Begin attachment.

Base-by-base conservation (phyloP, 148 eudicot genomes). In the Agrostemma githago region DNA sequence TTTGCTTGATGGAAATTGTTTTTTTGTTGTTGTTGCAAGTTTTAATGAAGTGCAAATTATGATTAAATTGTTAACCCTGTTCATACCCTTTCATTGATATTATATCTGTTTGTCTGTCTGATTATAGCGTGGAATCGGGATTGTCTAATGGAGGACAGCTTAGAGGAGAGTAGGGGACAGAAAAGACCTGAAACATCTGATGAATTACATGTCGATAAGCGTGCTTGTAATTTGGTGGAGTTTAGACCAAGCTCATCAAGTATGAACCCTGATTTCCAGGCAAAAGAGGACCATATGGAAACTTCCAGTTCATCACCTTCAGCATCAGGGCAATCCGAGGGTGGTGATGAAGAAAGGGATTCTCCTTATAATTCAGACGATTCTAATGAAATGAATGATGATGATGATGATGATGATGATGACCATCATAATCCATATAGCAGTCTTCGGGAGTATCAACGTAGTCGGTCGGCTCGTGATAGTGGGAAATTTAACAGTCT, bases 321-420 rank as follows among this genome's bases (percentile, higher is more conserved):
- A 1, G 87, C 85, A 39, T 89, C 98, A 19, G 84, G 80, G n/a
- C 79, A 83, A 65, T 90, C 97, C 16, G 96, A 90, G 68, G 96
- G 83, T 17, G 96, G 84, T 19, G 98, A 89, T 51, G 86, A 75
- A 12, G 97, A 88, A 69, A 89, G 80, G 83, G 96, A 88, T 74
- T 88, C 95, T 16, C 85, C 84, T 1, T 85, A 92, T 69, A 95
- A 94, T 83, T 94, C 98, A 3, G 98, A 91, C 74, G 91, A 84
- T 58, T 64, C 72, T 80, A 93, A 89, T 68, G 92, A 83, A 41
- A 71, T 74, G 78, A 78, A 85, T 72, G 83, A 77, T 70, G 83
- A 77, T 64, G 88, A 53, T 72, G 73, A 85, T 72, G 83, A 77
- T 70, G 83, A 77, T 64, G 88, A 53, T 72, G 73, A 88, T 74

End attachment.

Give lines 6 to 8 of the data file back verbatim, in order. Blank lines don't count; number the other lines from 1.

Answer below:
- T 88, C 95, T 16, C 85, C 84, T 1, T 85, A 92, T 69, A 95
- A 94, T 83, T 94, C 98, A 3, G 98, A 91, C 74, G 91, A 84
- T 58, T 64, C 72, T 80, A 93, A 89, T 68, G 92, A 83, A 41